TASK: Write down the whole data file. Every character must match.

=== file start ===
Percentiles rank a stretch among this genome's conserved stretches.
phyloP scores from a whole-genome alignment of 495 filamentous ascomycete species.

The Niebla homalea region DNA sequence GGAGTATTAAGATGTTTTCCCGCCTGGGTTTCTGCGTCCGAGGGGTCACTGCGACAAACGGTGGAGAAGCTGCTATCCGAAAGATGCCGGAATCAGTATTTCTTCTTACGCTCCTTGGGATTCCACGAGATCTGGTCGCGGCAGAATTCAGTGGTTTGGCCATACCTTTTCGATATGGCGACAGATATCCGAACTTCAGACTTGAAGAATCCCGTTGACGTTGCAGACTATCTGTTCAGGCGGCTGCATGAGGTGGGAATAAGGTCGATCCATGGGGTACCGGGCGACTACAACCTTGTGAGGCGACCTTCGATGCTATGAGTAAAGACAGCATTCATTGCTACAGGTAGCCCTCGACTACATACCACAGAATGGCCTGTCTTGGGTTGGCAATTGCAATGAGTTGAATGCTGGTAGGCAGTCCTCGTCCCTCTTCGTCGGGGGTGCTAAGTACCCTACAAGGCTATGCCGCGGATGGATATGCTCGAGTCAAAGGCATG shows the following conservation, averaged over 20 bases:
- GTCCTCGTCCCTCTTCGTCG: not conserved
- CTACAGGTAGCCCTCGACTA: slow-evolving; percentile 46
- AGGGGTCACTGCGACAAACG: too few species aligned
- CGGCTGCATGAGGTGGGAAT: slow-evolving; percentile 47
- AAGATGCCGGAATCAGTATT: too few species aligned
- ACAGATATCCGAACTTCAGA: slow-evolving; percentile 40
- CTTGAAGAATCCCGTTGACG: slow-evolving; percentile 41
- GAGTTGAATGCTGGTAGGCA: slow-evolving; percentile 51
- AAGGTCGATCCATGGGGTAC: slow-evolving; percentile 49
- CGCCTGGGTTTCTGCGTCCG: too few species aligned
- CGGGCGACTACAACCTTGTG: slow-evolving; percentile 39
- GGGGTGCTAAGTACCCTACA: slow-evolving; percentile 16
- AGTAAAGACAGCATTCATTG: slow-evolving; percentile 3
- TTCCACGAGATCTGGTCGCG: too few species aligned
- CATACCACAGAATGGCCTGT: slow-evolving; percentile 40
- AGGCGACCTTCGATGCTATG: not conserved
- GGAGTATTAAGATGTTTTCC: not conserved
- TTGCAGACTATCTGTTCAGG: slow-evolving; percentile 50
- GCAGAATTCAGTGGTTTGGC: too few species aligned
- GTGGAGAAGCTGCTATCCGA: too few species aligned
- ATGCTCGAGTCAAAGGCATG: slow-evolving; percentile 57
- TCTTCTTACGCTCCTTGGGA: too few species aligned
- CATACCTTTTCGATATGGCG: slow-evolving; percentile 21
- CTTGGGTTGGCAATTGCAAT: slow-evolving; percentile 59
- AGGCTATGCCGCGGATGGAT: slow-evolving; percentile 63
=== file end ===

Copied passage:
Percentiles rank a stretch among this genome's conserved stretches.
phyloP scores from a whole-genome alignment of 495 filamentous ascomycete species.

The Niebla homalea region DNA sequence GGAGTATTAAGATGTTTTCCCGCCTGGGTTTCTGCGTCCGAGGGGTCACTGCGACAAACGGTGGAGAAGCTGCTATCCGAAAGATGCCGGAATCAGTATTTCTTCTTACGCTCCTTGGGATTCCACGAGATCTGGTCGCGGCAGAATTCAGTGGTTTGGCCATACCTTTTCGATATGGCGACAGATATCCGAACTTCAGACTTGAAGAATCCCGTTGACGTTGCAGACTATCTGTTCAGGCGGCTGCATGAGGTGGGAATAAGGTCGATCCATGGGGTACCGGGCGACTACAACCTTGTGAGGCGACCTTCGATGCTATGAGTAAAGACAGCATTCATTGCTACAGGTAGCCCTCGACTACATACCACAGAATGGCCTGTCTTGGGTTGGCAATTGCAATGAGTTGAATGCTGGTAGGCAGTCCTCGTCCCTCTTCGTCGGGGGTGCTAAGTACCCTACAAGGCTATGCCGCGGATGGATATGCTCGAGTCAAAGGCATG shows the following conservation, averaged over 20 bases:
- GTCCTCGTCCCTCTTCGTCG: not conserved
- CTACAGGTAGCCCTCGACTA: slow-evolving; percentile 46
- AGGGGTCACTGCGACAAACG: too few species aligned
- CGGCTGCATGAGGTGGGAAT: slow-evolving; percentile 47
- AAGATGCCGGAATCAGTATT: too few species aligned
- ACAGATATCCGAACTTCAGA: slow-evolving; percentile 40
- CTTGAAGAATCCCGTTGACG: slow-evolving; percentile 41
- GAGTTGAATGCTGGTAGGCA: slow-evolving; percentile 51
- AAGGTCGATCCATGGGGTAC: slow-evolving; percentile 49
- CGCCTGGGTTTCTGCGTCCG: too few species aligned
- CGGGCGACTACAACCTTGTG: slow-evolving; percentile 39
- GGGGTGCTAAGTACCCTACA: slow-evolving; percentile 16
- AGTAAAGACAGCATTCATTG: slow-evolving; percentile 3
- TTCCACGAGATCTGGTCGCG: too few species aligned
- CATACCACAGAATGGCCTGT: slow-evolving; percentile 40
- AGGCGACCTTCGATGCTATG: not conserved
- GGAGTATTAAGATGTTTTCC: not conserved
- TTGCAGACTATCTGTTCAGG: slow-evolving; percentile 50
- GCAGAATTCAGTGGTTTGGC: too few species aligned
- GTGGAGAAGCTGCTATCCGA: too few species aligned
- ATGCTCGAGTCAAAGGCATG: slow-evolving; percentile 57
- TCTTCTTACGCTCCTTGGGA: too few species aligned
- CATACCTTTTCGATATGGCG: slow-evolving; percentile 21
- CTTGGGTTGGCAATTGCAAT: slow-evolving; percentile 59
- AGGCTATGCCGCGGATGGAT: slow-evolving; percentile 63